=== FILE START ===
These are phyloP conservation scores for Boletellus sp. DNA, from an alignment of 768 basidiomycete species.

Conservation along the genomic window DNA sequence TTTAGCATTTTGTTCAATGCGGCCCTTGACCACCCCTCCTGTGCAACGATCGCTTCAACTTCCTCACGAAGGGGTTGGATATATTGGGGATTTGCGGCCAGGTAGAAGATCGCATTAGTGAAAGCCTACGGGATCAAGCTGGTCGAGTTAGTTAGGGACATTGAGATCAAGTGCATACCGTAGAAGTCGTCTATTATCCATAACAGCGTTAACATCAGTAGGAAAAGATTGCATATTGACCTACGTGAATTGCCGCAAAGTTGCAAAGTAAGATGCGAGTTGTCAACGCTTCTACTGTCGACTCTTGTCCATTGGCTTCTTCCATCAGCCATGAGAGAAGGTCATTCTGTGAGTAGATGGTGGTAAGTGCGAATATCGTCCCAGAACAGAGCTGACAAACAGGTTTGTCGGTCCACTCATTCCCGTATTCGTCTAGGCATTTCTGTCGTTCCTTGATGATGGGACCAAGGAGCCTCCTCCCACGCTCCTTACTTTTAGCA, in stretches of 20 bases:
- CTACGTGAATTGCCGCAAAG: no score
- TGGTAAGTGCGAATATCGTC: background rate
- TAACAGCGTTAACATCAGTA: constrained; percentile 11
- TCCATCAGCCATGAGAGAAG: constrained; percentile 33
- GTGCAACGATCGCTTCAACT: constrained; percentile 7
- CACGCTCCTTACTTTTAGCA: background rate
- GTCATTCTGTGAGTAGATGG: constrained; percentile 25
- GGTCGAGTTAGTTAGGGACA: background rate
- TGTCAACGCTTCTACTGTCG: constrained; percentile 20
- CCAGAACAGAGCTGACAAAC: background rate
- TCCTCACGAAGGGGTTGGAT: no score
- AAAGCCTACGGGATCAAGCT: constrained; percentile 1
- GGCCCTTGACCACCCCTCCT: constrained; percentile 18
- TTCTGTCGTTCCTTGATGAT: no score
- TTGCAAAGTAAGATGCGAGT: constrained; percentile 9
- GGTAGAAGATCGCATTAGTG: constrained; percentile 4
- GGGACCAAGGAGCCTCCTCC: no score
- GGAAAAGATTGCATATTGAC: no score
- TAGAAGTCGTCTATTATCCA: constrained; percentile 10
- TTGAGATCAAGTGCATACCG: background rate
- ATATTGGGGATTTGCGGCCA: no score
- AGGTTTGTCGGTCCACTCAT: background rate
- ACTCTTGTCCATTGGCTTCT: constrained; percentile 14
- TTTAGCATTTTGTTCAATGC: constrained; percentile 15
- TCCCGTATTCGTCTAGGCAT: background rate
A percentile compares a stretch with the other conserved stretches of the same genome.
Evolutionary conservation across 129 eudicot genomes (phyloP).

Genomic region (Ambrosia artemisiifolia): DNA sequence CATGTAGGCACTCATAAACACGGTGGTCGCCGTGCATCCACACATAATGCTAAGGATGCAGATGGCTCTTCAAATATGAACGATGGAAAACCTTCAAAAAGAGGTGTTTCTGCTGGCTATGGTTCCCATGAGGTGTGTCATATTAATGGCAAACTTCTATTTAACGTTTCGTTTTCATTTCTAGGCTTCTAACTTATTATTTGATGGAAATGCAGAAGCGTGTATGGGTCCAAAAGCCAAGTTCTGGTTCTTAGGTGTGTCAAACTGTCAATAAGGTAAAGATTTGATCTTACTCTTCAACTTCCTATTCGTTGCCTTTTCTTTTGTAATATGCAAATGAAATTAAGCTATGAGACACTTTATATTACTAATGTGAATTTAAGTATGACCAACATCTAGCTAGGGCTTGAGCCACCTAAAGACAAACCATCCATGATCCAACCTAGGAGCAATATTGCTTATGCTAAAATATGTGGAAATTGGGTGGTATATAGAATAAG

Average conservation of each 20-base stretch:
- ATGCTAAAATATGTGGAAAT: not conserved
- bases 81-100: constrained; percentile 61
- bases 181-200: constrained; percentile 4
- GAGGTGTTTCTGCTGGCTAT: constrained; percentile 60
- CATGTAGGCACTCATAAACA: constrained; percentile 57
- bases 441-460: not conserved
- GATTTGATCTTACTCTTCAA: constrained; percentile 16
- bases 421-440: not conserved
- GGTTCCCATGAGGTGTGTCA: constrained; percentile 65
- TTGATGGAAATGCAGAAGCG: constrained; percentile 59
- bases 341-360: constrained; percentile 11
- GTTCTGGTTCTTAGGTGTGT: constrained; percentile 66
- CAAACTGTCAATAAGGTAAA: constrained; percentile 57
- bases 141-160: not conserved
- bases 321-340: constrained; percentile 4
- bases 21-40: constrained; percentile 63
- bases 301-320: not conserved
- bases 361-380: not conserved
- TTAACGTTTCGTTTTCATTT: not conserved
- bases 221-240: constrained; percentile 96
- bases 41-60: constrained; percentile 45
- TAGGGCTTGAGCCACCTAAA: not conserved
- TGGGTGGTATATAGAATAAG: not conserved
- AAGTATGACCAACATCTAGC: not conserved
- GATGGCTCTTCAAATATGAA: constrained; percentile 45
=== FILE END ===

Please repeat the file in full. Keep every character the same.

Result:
These are phyloP conservation scores for Boletellus sp. DNA, from an alignment of 768 basidiomycete species.

Conservation along the genomic window DNA sequence TTTAGCATTTTGTTCAATGCGGCCCTTGACCACCCCTCCTGTGCAACGATCGCTTCAACTTCCTCACGAAGGGGTTGGATATATTGGGGATTTGCGGCCAGGTAGAAGATCGCATTAGTGAAAGCCTACGGGATCAAGCTGGTCGAGTTAGTTAGGGACATTGAGATCAAGTGCATACCGTAGAAGTCGTCTATTATCCATAACAGCGTTAACATCAGTAGGAAAAGATTGCATATTGACCTACGTGAATTGCCGCAAAGTTGCAAAGTAAGATGCGAGTTGTCAACGCTTCTACTGTCGACTCTTGTCCATTGGCTTCTTCCATCAGCCATGAGAGAAGGTCATTCTGTGAGTAGATGGTGGTAAGTGCGAATATCGTCCCAGAACAGAGCTGACAAACAGGTTTGTCGGTCCACTCATTCCCGTATTCGTCTAGGCATTTCTGTCGTTCCTTGATGATGGGACCAAGGAGCCTCCTCCCACGCTCCTTACTTTTAGCA, in stretches of 20 bases:
- CTACGTGAATTGCCGCAAAG: no score
- TGGTAAGTGCGAATATCGTC: background rate
- TAACAGCGTTAACATCAGTA: constrained; percentile 11
- TCCATCAGCCATGAGAGAAG: constrained; percentile 33
- GTGCAACGATCGCTTCAACT: constrained; percentile 7
- CACGCTCCTTACTTTTAGCA: background rate
- GTCATTCTGTGAGTAGATGG: constrained; percentile 25
- GGTCGAGTTAGTTAGGGACA: background rate
- TGTCAACGCTTCTACTGTCG: constrained; percentile 20
- CCAGAACAGAGCTGACAAAC: background rate
- TCCTCACGAAGGGGTTGGAT: no score
- AAAGCCTACGGGATCAAGCT: constrained; percentile 1
- GGCCCTTGACCACCCCTCCT: constrained; percentile 18
- TTCTGTCGTTCCTTGATGAT: no score
- TTGCAAAGTAAGATGCGAGT: constrained; percentile 9
- GGTAGAAGATCGCATTAGTG: constrained; percentile 4
- GGGACCAAGGAGCCTCCTCC: no score
- GGAAAAGATTGCATATTGAC: no score
- TAGAAGTCGTCTATTATCCA: constrained; percentile 10
- TTGAGATCAAGTGCATACCG: background rate
- ATATTGGGGATTTGCGGCCA: no score
- AGGTTTGTCGGTCCACTCAT: background rate
- ACTCTTGTCCATTGGCTTCT: constrained; percentile 14
- TTTAGCATTTTGTTCAATGC: constrained; percentile 15
- TCCCGTATTCGTCTAGGCAT: background rate
A percentile compares a stretch with the other conserved stretches of the same genome.
Evolutionary conservation across 129 eudicot genomes (phyloP).

Genomic region (Ambrosia artemisiifolia): DNA sequence CATGTAGGCACTCATAAACACGGTGGTCGCCGTGCATCCACACATAATGCTAAGGATGCAGATGGCTCTTCAAATATGAACGATGGAAAACCTTCAAAAAGAGGTGTTTCTGCTGGCTATGGTTCCCATGAGGTGTGTCATATTAATGGCAAACTTCTATTTAACGTTTCGTTTTCATTTCTAGGCTTCTAACTTATTATTTGATGGAAATGCAGAAGCGTGTATGGGTCCAAAAGCCAAGTTCTGGTTCTTAGGTGTGTCAAACTGTCAATAAGGTAAAGATTTGATCTTACTCTTCAACTTCCTATTCGTTGCCTTTTCTTTTGTAATATGCAAATGAAATTAAGCTATGAGACACTTTATATTACTAATGTGAATTTAAGTATGACCAACATCTAGCTAGGGCTTGAGCCACCTAAAGACAAACCATCCATGATCCAACCTAGGAGCAATATTGCTTATGCTAAAATATGTGGAAATTGGGTGGTATATAGAATAAG

Average conservation of each 20-base stretch:
- ATGCTAAAATATGTGGAAAT: not conserved
- bases 81-100: constrained; percentile 61
- bases 181-200: constrained; percentile 4
- GAGGTGTTTCTGCTGGCTAT: constrained; percentile 60
- CATGTAGGCACTCATAAACA: constrained; percentile 57
- bases 441-460: not conserved
- GATTTGATCTTACTCTTCAA: constrained; percentile 16
- bases 421-440: not conserved
- GGTTCCCATGAGGTGTGTCA: constrained; percentile 65
- TTGATGGAAATGCAGAAGCG: constrained; percentile 59
- bases 341-360: constrained; percentile 11
- GTTCTGGTTCTTAGGTGTGT: constrained; percentile 66
- CAAACTGTCAATAAGGTAAA: constrained; percentile 57
- bases 141-160: not conserved
- bases 321-340: constrained; percentile 4
- bases 21-40: constrained; percentile 63
- bases 301-320: not conserved
- bases 361-380: not conserved
- TTAACGTTTCGTTTTCATTT: not conserved
- bases 221-240: constrained; percentile 96
- bases 41-60: constrained; percentile 45
- TAGGGCTTGAGCCACCTAAA: not conserved
- TGGGTGGTATATAGAATAAG: not conserved
- AAGTATGACCAACATCTAGC: not conserved
- GATGGCTCTTCAAATATGAA: constrained; percentile 45